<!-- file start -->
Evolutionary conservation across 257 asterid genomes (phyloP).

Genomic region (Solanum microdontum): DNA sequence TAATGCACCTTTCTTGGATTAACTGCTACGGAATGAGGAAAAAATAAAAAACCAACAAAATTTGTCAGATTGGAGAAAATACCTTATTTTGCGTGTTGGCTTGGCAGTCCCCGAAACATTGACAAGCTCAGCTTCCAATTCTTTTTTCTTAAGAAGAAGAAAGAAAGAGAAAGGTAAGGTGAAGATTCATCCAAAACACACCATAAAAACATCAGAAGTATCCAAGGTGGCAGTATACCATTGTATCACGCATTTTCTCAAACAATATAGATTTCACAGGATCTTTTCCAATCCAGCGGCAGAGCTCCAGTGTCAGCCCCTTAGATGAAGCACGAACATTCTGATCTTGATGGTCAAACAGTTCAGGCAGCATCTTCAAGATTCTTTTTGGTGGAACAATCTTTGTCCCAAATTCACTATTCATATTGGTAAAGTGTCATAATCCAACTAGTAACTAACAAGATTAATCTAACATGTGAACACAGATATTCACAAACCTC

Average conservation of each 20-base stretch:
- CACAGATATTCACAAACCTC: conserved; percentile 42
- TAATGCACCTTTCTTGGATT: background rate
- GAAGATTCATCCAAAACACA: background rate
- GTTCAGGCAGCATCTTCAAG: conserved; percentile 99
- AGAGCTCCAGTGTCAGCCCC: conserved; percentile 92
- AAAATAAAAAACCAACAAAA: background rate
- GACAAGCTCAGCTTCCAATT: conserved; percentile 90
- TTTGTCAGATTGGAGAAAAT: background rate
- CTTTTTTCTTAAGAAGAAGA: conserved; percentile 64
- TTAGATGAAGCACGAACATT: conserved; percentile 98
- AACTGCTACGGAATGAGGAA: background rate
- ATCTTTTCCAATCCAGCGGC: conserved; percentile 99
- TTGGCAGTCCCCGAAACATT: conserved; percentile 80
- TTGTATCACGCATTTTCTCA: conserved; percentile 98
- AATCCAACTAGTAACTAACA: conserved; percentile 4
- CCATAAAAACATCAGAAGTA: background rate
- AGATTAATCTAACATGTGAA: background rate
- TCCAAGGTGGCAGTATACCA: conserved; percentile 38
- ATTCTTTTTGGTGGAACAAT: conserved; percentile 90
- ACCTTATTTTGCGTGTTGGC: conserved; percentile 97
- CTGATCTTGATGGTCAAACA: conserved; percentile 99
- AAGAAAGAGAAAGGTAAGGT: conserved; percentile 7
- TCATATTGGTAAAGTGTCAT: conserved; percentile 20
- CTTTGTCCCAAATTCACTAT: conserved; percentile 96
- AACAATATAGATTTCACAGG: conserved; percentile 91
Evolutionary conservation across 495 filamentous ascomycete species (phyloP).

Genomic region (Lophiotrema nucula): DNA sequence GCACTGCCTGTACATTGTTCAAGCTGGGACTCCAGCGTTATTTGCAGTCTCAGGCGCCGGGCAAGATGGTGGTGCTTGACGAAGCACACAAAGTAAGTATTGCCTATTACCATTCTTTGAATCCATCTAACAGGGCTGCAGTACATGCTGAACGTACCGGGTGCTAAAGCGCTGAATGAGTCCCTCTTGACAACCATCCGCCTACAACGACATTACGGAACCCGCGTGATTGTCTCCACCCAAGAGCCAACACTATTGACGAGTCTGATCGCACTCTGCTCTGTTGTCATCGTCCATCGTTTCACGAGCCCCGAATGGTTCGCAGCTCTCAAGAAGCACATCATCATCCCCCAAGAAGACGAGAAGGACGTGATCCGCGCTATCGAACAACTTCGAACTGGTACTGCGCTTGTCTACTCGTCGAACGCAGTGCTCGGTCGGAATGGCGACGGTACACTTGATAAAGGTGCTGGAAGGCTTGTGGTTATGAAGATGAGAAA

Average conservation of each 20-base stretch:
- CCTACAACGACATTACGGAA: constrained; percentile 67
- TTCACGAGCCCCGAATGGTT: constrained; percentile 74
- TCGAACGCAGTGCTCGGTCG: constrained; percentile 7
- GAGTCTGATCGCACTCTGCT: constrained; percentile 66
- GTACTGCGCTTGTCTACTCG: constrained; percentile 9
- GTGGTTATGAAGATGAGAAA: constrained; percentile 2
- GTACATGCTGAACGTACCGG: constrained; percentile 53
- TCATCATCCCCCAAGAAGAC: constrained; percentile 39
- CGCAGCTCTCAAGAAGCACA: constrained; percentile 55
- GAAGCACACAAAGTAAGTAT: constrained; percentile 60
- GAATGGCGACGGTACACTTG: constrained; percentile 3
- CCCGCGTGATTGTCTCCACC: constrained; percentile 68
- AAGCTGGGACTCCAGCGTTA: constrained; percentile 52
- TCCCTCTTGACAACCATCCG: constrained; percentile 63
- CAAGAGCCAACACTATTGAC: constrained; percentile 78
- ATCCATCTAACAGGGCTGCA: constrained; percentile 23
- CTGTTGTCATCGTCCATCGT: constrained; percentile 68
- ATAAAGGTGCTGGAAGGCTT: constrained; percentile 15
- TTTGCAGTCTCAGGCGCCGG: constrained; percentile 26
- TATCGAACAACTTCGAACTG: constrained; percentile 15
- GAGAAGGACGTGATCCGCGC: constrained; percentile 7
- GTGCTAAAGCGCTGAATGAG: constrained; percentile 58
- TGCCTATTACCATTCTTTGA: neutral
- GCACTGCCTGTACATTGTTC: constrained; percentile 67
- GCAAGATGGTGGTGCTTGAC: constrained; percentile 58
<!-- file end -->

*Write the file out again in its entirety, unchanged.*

Evolutionary conservation across 257 asterid genomes (phyloP).

Genomic region (Solanum microdontum): DNA sequence TAATGCACCTTTCTTGGATTAACTGCTACGGAATGAGGAAAAAATAAAAAACCAACAAAATTTGTCAGATTGGAGAAAATACCTTATTTTGCGTGTTGGCTTGGCAGTCCCCGAAACATTGACAAGCTCAGCTTCCAATTCTTTTTTCTTAAGAAGAAGAAAGAAAGAGAAAGGTAAGGTGAAGATTCATCCAAAACACACCATAAAAACATCAGAAGTATCCAAGGTGGCAGTATACCATTGTATCACGCATTTTCTCAAACAATATAGATTTCACAGGATCTTTTCCAATCCAGCGGCAGAGCTCCAGTGTCAGCCCCTTAGATGAAGCACGAACATTCTGATCTTGATGGTCAAACAGTTCAGGCAGCATCTTCAAGATTCTTTTTGGTGGAACAATCTTTGTCCCAAATTCACTATTCATATTGGTAAAGTGTCATAATCCAACTAGTAACTAACAAGATTAATCTAACATGTGAACACAGATATTCACAAACCTC

Average conservation of each 20-base stretch:
- CACAGATATTCACAAACCTC: conserved; percentile 42
- TAATGCACCTTTCTTGGATT: background rate
- GAAGATTCATCCAAAACACA: background rate
- GTTCAGGCAGCATCTTCAAG: conserved; percentile 99
- AGAGCTCCAGTGTCAGCCCC: conserved; percentile 92
- AAAATAAAAAACCAACAAAA: background rate
- GACAAGCTCAGCTTCCAATT: conserved; percentile 90
- TTTGTCAGATTGGAGAAAAT: background rate
- CTTTTTTCTTAAGAAGAAGA: conserved; percentile 64
- TTAGATGAAGCACGAACATT: conserved; percentile 98
- AACTGCTACGGAATGAGGAA: background rate
- ATCTTTTCCAATCCAGCGGC: conserved; percentile 99
- TTGGCAGTCCCCGAAACATT: conserved; percentile 80
- TTGTATCACGCATTTTCTCA: conserved; percentile 98
- AATCCAACTAGTAACTAACA: conserved; percentile 4
- CCATAAAAACATCAGAAGTA: background rate
- AGATTAATCTAACATGTGAA: background rate
- TCCAAGGTGGCAGTATACCA: conserved; percentile 38
- ATTCTTTTTGGTGGAACAAT: conserved; percentile 90
- ACCTTATTTTGCGTGTTGGC: conserved; percentile 97
- CTGATCTTGATGGTCAAACA: conserved; percentile 99
- AAGAAAGAGAAAGGTAAGGT: conserved; percentile 7
- TCATATTGGTAAAGTGTCAT: conserved; percentile 20
- CTTTGTCCCAAATTCACTAT: conserved; percentile 96
- AACAATATAGATTTCACAGG: conserved; percentile 91
Evolutionary conservation across 495 filamentous ascomycete species (phyloP).

Genomic region (Lophiotrema nucula): DNA sequence GCACTGCCTGTACATTGTTCAAGCTGGGACTCCAGCGTTATTTGCAGTCTCAGGCGCCGGGCAAGATGGTGGTGCTTGACGAAGCACACAAAGTAAGTATTGCCTATTACCATTCTTTGAATCCATCTAACAGGGCTGCAGTACATGCTGAACGTACCGGGTGCTAAAGCGCTGAATGAGTCCCTCTTGACAACCATCCGCCTACAACGACATTACGGAACCCGCGTGATTGTCTCCACCCAAGAGCCAACACTATTGACGAGTCTGATCGCACTCTGCTCTGTTGTCATCGTCCATCGTTTCACGAGCCCCGAATGGTTCGCAGCTCTCAAGAAGCACATCATCATCCCCCAAGAAGACGAGAAGGACGTGATCCGCGCTATCGAACAACTTCGAACTGGTACTGCGCTTGTCTACTCGTCGAACGCAGTGCTCGGTCGGAATGGCGACGGTACACTTGATAAAGGTGCTGGAAGGCTTGTGGTTATGAAGATGAGAAA

Average conservation of each 20-base stretch:
- CCTACAACGACATTACGGAA: constrained; percentile 67
- TTCACGAGCCCCGAATGGTT: constrained; percentile 74
- TCGAACGCAGTGCTCGGTCG: constrained; percentile 7
- GAGTCTGATCGCACTCTGCT: constrained; percentile 66
- GTACTGCGCTTGTCTACTCG: constrained; percentile 9
- GTGGTTATGAAGATGAGAAA: constrained; percentile 2
- GTACATGCTGAACGTACCGG: constrained; percentile 53
- TCATCATCCCCCAAGAAGAC: constrained; percentile 39
- CGCAGCTCTCAAGAAGCACA: constrained; percentile 55
- GAAGCACACAAAGTAAGTAT: constrained; percentile 60
- GAATGGCGACGGTACACTTG: constrained; percentile 3
- CCCGCGTGATTGTCTCCACC: constrained; percentile 68
- AAGCTGGGACTCCAGCGTTA: constrained; percentile 52
- TCCCTCTTGACAACCATCCG: constrained; percentile 63
- CAAGAGCCAACACTATTGAC: constrained; percentile 78
- ATCCATCTAACAGGGCTGCA: constrained; percentile 23
- CTGTTGTCATCGTCCATCGT: constrained; percentile 68
- ATAAAGGTGCTGGAAGGCTT: constrained; percentile 15
- TTTGCAGTCTCAGGCGCCGG: constrained; percentile 26
- TATCGAACAACTTCGAACTG: constrained; percentile 15
- GAGAAGGACGTGATCCGCGC: constrained; percentile 7
- GTGCTAAAGCGCTGAATGAG: constrained; percentile 58
- TGCCTATTACCATTCTTTGA: neutral
- GCACTGCCTGTACATTGTTC: constrained; percentile 67
- GCAAGATGGTGGTGCTTGAC: constrained; percentile 58